The micro Master Chief figure is actually a cool little accessory. It was thrown in to cross promote McFarlane's miniature Halo line, and for the scale, the sculpt and the paint are quite nice. You can pretend rampancy has affected Cortana and she's grown to gigantic proportions to demolish the city!  The last accessory is a very cool idea, but quality control issues make it function very poorly. In Halo, Cortana is often depicted as bringing up various computer screens, so McFarlane has chosen to replicate this by giving Cortana an additional right hand that is attached to a flat, translucent plastic computer screen. It has a blueprint of Master Chief's armor on it along with various charts, graphs, and the UNSC logo.  The problem comes with switching hands. The first time I attempted to swap Cortana's right hand with the computer screen hand, the right hand's peg broke off inside the figure's arm.  With a little work with my dremel and some hot glue, I'm able to attach the regular hand permanently to Cortana, but no one should have to fix their toys for attempting something they're supposed to do right out of the package.  Remember, these toys are being sold in the main action figure aisle of stores like Target and Walmart, so kids are most likely grabbing these as well.

     I really wanted to like this figure, and looked forward to adding it to my collection. Unfortunately, the awkward and ugly articulation, weird downward head pose, and breaking wrist joint definitely decreased my satisfaction with this figure. I try to judge every figure based on what it is and what it probably should have been. For example, I'm not going to knock this toy for not having multiple ball joints or a plethora of weapons. I will say, however, that I think this figure would have been so much stronger as a more solid figure with less articulation. The sculpt should have been the focus here. And when toys break right out of the package, I'm never happy.  I'm ultimately confirming Cortana as an Eh figure. If you really need a Cortana for your display and are willing to leave her as is or do a little fix, she's not a complete failure. But she only avoids being one by the skin of her digital teeth.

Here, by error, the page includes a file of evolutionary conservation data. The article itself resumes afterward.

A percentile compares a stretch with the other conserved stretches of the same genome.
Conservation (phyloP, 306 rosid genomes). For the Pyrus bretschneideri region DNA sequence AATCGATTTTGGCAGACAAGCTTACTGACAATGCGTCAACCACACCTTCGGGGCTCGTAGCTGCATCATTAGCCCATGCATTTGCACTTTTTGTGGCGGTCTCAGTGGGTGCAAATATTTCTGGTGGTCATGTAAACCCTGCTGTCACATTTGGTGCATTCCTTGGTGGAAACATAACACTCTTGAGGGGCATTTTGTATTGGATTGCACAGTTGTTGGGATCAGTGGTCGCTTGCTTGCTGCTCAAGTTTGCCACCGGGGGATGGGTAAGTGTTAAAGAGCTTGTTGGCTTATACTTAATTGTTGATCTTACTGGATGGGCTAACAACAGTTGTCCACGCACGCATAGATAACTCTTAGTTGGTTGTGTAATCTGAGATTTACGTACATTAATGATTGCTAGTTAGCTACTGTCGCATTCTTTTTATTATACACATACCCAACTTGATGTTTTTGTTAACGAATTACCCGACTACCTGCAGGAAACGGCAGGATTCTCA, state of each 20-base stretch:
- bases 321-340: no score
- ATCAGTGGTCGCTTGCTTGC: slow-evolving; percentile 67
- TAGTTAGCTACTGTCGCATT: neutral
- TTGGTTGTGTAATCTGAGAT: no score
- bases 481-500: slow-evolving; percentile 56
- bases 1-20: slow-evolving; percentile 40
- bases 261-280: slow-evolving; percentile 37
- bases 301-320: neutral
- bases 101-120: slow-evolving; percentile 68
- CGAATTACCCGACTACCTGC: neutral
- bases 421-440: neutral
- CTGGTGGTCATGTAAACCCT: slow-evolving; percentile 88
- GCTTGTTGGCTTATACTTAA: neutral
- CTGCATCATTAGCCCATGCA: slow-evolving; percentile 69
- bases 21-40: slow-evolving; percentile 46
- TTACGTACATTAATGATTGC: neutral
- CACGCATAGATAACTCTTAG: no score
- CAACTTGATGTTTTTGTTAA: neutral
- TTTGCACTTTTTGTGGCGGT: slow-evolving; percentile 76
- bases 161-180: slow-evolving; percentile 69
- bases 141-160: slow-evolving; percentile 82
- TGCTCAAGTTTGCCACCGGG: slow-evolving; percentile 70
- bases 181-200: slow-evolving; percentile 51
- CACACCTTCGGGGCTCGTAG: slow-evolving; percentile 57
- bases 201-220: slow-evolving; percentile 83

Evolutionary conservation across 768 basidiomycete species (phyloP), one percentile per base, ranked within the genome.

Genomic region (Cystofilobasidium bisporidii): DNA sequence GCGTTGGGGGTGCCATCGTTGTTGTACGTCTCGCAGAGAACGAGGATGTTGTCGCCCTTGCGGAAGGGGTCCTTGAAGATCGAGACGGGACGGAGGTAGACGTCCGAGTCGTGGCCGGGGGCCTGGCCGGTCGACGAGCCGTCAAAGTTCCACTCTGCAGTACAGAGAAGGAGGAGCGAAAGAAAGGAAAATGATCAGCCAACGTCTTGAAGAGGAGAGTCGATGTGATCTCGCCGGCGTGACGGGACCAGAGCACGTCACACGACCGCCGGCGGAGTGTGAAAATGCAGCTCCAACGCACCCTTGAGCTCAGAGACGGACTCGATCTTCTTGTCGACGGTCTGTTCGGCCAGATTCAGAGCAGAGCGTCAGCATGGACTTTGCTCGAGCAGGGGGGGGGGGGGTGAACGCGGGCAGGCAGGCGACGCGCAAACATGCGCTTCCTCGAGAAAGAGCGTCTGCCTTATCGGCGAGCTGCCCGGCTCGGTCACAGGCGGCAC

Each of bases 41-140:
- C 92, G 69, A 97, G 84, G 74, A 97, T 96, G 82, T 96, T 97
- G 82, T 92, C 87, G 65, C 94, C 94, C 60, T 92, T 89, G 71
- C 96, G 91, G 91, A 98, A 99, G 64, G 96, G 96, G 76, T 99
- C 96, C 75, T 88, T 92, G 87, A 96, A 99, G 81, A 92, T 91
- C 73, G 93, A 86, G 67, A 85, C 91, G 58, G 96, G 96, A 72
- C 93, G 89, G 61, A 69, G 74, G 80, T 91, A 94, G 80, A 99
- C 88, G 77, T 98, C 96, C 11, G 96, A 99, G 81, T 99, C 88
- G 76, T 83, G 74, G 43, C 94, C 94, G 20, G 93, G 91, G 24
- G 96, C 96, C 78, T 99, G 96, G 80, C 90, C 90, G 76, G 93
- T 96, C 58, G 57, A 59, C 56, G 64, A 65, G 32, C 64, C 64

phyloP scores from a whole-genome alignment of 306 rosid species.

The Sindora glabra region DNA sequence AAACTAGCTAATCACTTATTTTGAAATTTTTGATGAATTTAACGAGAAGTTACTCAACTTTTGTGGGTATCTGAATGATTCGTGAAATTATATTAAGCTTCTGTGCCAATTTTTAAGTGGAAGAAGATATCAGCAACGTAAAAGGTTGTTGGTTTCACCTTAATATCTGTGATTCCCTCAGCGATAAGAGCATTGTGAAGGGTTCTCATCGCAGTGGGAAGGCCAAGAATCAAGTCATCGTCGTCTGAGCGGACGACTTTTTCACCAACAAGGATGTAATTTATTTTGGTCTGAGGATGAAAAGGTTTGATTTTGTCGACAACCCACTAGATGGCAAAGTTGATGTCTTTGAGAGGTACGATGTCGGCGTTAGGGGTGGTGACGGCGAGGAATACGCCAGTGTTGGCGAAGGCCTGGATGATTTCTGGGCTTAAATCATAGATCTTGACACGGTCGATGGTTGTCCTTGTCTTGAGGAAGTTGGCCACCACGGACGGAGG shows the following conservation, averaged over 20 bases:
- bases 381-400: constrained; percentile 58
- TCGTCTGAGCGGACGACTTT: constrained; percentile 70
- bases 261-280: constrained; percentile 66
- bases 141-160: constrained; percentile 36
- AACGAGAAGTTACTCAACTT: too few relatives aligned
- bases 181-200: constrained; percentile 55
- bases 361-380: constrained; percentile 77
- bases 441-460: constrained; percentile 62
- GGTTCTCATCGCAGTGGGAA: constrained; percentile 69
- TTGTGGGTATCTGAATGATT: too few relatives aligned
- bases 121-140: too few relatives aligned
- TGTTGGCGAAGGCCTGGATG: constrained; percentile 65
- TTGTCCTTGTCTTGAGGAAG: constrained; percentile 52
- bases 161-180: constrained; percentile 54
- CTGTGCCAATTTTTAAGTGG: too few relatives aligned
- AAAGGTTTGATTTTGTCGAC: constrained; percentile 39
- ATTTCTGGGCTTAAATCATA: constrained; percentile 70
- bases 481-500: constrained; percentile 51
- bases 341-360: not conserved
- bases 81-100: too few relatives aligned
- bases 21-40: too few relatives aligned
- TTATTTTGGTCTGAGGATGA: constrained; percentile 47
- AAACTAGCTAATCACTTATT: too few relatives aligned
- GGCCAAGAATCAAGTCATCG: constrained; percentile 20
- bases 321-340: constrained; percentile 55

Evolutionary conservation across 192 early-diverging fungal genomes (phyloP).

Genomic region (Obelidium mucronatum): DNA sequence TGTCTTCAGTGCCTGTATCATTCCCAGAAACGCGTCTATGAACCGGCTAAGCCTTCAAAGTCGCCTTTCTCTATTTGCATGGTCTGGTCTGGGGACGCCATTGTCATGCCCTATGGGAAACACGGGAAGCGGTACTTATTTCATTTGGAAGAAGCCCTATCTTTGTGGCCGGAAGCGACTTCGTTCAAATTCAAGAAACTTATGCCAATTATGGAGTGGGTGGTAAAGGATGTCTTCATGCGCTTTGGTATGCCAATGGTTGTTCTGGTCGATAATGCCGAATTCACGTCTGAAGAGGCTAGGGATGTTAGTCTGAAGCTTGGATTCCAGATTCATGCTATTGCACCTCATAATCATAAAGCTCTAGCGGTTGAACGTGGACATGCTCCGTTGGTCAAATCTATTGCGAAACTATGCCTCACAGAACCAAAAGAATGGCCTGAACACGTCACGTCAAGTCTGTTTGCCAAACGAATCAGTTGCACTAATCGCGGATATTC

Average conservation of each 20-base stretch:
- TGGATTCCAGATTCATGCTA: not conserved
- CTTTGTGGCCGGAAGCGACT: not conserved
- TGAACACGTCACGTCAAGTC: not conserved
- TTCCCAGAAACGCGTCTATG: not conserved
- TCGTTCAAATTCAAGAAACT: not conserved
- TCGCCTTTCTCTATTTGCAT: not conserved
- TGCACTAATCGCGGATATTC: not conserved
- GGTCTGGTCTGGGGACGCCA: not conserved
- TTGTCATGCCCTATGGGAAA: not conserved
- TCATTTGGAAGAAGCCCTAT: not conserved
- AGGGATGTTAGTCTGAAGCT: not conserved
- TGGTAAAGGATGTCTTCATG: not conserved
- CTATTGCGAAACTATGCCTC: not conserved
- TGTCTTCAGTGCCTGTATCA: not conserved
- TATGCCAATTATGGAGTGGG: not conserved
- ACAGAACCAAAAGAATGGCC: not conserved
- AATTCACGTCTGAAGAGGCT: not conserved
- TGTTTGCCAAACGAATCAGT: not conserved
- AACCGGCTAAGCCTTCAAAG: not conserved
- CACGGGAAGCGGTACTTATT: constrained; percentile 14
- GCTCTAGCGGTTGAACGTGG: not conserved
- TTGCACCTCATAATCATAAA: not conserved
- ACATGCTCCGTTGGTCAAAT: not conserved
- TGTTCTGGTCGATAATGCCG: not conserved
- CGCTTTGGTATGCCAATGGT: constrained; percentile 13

I haven't reviewed any other Halo figures, but I have reviewed plenty of other video game based figures.  Check out my reviews of: The Marine from Quake 2, Chell from Portal 2, Elizabeth from Bioshock Infinite, Talia al Ghul from Arkham City, Batman from Injustice: Gods Among Us, Zelda, Link, and Ganon from The Legend of Zelda: The Ocarina of Time, and Lara Croft from the Tomb Raider: Survival Edition.  If you click the Big Bad Toy Store banner at the top of the site, you can order this Cortana figure or a number of other Halo figures from their store, including the superior Halo Anniversary Cortana. They have some great sales going on, so check them out!




Barbecue17's five favorite blue women in no particular order:  Aayla Secura, Mystique, Cortana, Illumina, and that singing alien from The Fifth Element. He answers more nonsensical questions on his Flickr account.

No comments:

Post a Comment